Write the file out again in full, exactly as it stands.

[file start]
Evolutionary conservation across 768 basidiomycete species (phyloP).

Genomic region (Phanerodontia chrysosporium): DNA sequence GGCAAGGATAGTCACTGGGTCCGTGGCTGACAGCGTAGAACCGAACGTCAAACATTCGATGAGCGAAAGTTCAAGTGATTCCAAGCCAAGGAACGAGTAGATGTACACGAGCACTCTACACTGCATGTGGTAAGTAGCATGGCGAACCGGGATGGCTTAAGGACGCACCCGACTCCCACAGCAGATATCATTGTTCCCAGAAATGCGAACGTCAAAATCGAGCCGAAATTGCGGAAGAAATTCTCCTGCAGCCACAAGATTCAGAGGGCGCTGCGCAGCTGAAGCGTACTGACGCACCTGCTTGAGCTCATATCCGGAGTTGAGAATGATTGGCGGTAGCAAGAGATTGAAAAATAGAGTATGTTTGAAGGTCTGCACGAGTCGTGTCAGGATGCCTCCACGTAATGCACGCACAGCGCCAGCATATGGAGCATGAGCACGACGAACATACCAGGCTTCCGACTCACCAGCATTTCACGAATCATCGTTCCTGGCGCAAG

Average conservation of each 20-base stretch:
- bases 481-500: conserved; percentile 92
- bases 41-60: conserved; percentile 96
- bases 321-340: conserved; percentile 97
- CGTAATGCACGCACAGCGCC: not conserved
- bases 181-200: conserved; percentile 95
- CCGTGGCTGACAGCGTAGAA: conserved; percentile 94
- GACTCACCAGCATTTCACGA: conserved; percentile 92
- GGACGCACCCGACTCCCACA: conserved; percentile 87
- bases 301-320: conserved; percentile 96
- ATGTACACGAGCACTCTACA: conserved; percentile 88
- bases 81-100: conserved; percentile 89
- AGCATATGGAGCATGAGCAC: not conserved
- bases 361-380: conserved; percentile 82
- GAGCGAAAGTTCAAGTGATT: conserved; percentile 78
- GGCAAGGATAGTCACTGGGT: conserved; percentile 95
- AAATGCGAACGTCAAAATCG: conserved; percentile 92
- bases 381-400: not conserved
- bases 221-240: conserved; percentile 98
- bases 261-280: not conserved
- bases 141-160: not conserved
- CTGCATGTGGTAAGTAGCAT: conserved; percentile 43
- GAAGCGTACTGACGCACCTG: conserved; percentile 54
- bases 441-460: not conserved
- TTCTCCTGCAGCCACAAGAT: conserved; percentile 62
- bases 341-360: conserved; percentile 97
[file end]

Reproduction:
Evolutionary conservation across 768 basidiomycete species (phyloP).

Genomic region (Phanerodontia chrysosporium): DNA sequence GGCAAGGATAGTCACTGGGTCCGTGGCTGACAGCGTAGAACCGAACGTCAAACATTCGATGAGCGAAAGTTCAAGTGATTCCAAGCCAAGGAACGAGTAGATGTACACGAGCACTCTACACTGCATGTGGTAAGTAGCATGGCGAACCGGGATGGCTTAAGGACGCACCCGACTCCCACAGCAGATATCATTGTTCCCAGAAATGCGAACGTCAAAATCGAGCCGAAATTGCGGAAGAAATTCTCCTGCAGCCACAAGATTCAGAGGGCGCTGCGCAGCTGAAGCGTACTGACGCACCTGCTTGAGCTCATATCCGGAGTTGAGAATGATTGGCGGTAGCAAGAGATTGAAAAATAGAGTATGTTTGAAGGTCTGCACGAGTCGTGTCAGGATGCCTCCACGTAATGCACGCACAGCGCCAGCATATGGAGCATGAGCACGACGAACATACCAGGCTTCCGACTCACCAGCATTTCACGAATCATCGTTCCTGGCGCAAG

Average conservation of each 20-base stretch:
- bases 481-500: conserved; percentile 92
- bases 41-60: conserved; percentile 96
- bases 321-340: conserved; percentile 97
- CGTAATGCACGCACAGCGCC: not conserved
- bases 181-200: conserved; percentile 95
- CCGTGGCTGACAGCGTAGAA: conserved; percentile 94
- GACTCACCAGCATTTCACGA: conserved; percentile 92
- GGACGCACCCGACTCCCACA: conserved; percentile 87
- bases 301-320: conserved; percentile 96
- ATGTACACGAGCACTCTACA: conserved; percentile 88
- bases 81-100: conserved; percentile 89
- AGCATATGGAGCATGAGCAC: not conserved
- bases 361-380: conserved; percentile 82
- GAGCGAAAGTTCAAGTGATT: conserved; percentile 78
- GGCAAGGATAGTCACTGGGT: conserved; percentile 95
- AAATGCGAACGTCAAAATCG: conserved; percentile 92
- bases 381-400: not conserved
- bases 221-240: conserved; percentile 98
- bases 261-280: not conserved
- bases 141-160: not conserved
- CTGCATGTGGTAAGTAGCAT: conserved; percentile 43
- GAAGCGTACTGACGCACCTG: conserved; percentile 54
- bases 441-460: not conserved
- TTCTCCTGCAGCCACAAGAT: conserved; percentile 62
- bases 341-360: conserved; percentile 97